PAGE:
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In ‘The Bear,’ the World’s Greatest Restaurant Resides in Chicago

Curtis Duffy’s Ever, the Fulton Market restaurant featured in Episode 7, aspires to reach that standard

A still from Ever, with Richie eating out of spoon.
Richie reaches moksha at Ever.
FX/Chuck Hodes
Ashok Selvam is the editor of Eater Chicago and a native Chicagoan armed with more than two decades of award-winning journalism. Now covering the world of restaurants and food, his nut graphs are super nutty.

*Spoilers for “The Bear,” Episodes 4 and 7, Season 2 below

Viewers won’t see Curtis Duffy’s face while watching the second season of The Bear, but the chef of Michelin-starred Ever’s hands are all over the production.

That’s not a metaphor. In Episode 7, titled “Forks,” Duffy’s hands are seen plating the dishes served at Ever. At least The Bear’s version of Ever, the Fulton Market restaurant co-owned by Duffy and Michael Muser. The Bear’s version of Ever is a three-starred establishment from chef Terry (portrayed by Oscar winner Olivia Colman), hailed as the world’s best restaurant.

“Obviously we have no power over the script — they wrote the script,” Muser says. “So in the script that says, you know — ‘insane world-renowned three-Michelin-starred restaurant’ — for sure Curtis and I sit kind of disgruntled with our two stars.”

Muser and Duffy closed Ever for a week in March so the crew could film. They also closed After for two days in April so crews could film Episode 4. The sibling bar attached to Ever serves as the Copenhagen kitchen where actor Will Poulter’s dreamy pastry chef Luca resides.

A scene from the Bear with chefs Marcus and Luca in the kitchen working on dessert.
Marcus and Luca are supposed to be in Copenhagen, but they’re in Chicago at After.
FX/Chuck Hodes

The hook for Episode 7 was to show Richie Jerimovich, the foul-mouthed operator of the Original Beef of Chicagoland, how a fine dining restaurant operates. While Duffy and Muser don’t appear onscreen, Ever director of hospitality Amy Cordell is in a handful of scenes. The on-set wardrobe is also authentic with the cast using the same workwear as Ever’s employees. Sarah Ramos, the actress who played the show’s expediter, even spent a few nights staging at Ever.

Some of the dishes are from Ever’s menu, too (an Oscietra Grand Reserve caviar with honeydew melon and hazelnut dish appears in Episode 4; currently it’s an Ever amuse-bouche). Duffy collaborated with the show’s culinary director, Courtney “Coco” Storer, on others: “We wanted to have full control over what that was going to look like and worked with them every step of the way in plating the food,” Muser says.

The dishes include a curious transformation involving Pequod’s Pizza and micro basil. More about that another time.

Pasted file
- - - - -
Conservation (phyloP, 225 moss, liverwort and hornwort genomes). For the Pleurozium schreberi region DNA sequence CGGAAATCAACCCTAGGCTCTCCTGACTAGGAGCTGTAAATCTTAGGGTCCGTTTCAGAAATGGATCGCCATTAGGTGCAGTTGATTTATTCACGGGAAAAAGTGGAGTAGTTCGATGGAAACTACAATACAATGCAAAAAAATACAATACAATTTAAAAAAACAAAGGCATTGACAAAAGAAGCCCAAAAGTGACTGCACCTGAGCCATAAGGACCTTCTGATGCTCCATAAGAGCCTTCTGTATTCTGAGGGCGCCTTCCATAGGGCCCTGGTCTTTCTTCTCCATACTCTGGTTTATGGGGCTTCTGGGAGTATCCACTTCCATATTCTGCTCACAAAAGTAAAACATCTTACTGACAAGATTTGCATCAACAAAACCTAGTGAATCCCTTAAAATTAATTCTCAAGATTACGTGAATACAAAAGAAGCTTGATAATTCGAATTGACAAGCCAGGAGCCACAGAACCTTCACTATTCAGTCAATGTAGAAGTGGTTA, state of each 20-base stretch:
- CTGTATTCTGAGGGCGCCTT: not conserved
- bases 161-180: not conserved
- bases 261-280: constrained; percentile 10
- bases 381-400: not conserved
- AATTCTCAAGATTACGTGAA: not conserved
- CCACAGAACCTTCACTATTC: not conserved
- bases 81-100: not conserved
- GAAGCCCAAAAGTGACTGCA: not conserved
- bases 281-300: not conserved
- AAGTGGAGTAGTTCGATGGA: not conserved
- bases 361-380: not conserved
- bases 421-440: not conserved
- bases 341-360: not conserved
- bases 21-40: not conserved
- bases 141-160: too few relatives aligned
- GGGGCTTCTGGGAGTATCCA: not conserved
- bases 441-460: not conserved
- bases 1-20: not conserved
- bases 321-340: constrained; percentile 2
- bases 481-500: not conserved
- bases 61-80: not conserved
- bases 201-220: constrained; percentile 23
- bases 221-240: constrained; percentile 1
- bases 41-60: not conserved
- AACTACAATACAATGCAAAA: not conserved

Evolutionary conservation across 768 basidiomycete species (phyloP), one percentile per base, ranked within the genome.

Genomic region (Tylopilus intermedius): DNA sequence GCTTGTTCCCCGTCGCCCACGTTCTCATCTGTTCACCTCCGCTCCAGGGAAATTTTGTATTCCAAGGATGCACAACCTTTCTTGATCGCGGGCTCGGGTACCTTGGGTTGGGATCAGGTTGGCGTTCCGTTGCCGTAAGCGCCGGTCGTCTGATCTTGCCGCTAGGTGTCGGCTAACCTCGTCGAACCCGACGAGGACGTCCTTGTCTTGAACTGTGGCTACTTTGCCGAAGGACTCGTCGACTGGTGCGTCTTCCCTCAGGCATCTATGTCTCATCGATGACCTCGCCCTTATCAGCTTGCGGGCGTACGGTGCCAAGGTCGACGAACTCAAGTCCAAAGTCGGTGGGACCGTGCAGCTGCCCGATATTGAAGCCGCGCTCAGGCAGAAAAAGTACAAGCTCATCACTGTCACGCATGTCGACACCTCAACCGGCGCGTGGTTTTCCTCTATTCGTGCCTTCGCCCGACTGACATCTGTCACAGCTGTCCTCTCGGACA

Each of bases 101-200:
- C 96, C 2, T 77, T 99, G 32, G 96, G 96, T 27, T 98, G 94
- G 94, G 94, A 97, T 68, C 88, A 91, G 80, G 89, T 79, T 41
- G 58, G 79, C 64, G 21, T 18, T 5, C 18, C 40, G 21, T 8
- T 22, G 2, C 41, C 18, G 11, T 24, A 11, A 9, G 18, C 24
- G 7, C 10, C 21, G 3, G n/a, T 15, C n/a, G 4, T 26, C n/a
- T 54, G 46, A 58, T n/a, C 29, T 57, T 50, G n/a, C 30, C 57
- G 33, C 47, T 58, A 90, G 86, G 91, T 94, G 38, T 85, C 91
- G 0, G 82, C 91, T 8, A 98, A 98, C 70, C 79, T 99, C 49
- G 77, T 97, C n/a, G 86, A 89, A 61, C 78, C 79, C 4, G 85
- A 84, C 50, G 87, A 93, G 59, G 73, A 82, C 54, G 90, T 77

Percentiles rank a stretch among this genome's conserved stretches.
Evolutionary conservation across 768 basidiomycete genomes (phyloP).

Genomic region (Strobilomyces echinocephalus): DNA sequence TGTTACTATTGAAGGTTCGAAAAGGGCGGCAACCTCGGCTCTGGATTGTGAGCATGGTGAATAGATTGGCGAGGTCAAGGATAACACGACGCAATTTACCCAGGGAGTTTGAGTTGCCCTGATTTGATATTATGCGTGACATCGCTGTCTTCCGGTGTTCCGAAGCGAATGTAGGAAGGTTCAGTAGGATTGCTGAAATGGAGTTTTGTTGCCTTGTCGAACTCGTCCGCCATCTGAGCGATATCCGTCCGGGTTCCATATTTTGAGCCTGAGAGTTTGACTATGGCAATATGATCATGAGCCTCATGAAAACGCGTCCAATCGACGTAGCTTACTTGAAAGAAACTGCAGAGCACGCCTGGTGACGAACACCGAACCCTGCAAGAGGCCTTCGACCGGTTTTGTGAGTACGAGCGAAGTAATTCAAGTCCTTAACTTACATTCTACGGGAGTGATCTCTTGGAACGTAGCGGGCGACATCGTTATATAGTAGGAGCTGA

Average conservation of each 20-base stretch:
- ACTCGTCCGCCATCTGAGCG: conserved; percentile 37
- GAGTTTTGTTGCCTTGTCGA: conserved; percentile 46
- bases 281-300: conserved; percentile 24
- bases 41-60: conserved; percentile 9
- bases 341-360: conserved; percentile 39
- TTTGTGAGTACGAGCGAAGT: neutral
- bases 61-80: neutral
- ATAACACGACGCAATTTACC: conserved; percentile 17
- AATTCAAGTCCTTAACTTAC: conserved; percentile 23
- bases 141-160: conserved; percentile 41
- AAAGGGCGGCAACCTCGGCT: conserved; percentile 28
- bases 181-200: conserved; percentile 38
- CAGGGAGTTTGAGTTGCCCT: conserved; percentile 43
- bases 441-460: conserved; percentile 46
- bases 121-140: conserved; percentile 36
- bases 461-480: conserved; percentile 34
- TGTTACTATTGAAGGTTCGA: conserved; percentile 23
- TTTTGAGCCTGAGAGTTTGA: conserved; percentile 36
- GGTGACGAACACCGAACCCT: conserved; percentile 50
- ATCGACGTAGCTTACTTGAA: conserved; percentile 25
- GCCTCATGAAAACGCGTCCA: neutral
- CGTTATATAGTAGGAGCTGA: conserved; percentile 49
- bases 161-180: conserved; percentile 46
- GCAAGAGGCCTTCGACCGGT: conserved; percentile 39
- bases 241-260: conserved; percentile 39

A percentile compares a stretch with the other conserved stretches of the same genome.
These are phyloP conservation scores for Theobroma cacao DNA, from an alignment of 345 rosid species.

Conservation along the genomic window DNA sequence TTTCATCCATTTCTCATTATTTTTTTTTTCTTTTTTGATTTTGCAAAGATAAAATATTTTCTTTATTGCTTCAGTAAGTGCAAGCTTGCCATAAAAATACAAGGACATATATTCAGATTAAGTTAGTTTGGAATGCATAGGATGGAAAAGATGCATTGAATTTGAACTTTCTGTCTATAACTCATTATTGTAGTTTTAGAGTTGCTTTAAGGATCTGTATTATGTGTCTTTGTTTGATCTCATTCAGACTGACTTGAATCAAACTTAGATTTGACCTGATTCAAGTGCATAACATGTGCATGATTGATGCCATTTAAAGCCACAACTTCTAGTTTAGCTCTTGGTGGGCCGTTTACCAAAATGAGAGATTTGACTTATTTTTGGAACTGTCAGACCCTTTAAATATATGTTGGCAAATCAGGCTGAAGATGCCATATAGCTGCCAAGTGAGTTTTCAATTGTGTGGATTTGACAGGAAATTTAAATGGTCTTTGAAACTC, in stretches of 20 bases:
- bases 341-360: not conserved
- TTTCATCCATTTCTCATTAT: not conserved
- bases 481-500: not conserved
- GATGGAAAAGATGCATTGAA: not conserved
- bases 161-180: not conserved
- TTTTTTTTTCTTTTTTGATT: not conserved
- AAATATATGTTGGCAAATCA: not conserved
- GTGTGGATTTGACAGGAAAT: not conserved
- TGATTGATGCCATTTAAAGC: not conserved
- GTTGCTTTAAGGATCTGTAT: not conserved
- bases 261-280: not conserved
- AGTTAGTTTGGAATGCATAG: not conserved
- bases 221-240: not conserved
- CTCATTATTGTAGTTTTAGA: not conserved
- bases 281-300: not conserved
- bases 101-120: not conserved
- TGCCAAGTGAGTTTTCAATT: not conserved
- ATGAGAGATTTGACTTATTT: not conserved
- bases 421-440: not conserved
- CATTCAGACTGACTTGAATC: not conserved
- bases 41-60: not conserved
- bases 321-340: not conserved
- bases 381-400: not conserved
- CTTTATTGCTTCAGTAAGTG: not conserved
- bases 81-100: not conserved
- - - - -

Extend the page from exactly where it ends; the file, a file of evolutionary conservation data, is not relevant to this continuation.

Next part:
Colman’s scene serves as a kind of bookend to Richie’s journey, imparting advice while peeling mushrooms in the kitchen. Duffy sorted through seven or eight exotic mushroom options in picking the ideal mushroom for Colman to peel with Ebon Moss-Bachrach. In the end, the show settled on crimini, the common variety of white mushrooms found at most grocery stores.

The show did embellish. Ever does not have branded tablet software to show reservations in real-time. And while it’s not out of the question for the restaurant to send a rideshare to pick up customers, it’s not common.

This wasn’t Duffy and Muser’s first connection to The Bear. Matt Danko, a consultant on the show and the executive chef at the Emily Hotel, worked under the two while at Grace, a three-Michelin-starred restaurant. Grace appears in Season 1, subbing in for New York’s Eleven Madison Park in flashback episodes.

Muser also says the scene in which the restaurant staff agrees to comp two teachers is rooted in reality. Teachers Tim and Jill Perry from suburban Elmhurst; Jill’s dream — per her Instagram page — is to dine at a three-Michelin-starred restaurant.

“We’re only doing 50, 60 covers, right? So that’s going to break down to maybe 15 to 20 reservations — 20 names,” Muser says. “So I think it is totally fair to ask of every restaurant: who are those people and why are they coming in here tonight?”

Knowing the clientele is essential: “Every table is its own universe,” Muser adds.

That’s the type of enthusiasm that rubs off on Richie during the show, who, as Muser says, finally figures out his purpose. After Richie dons his suit there’s another change, as if Moss-Bachrach is channeling Muser’s gestures and dining room presence. Muser says there’s only a passing resemblance: “I relate to the character in the sense that he’s not going to just drink the Kool-Aid,” he says.


1330 W. Fulton Market, Chicago, IL 60607 Visit Website


1338 W. Fulton Street, Chicago, IL Visit Website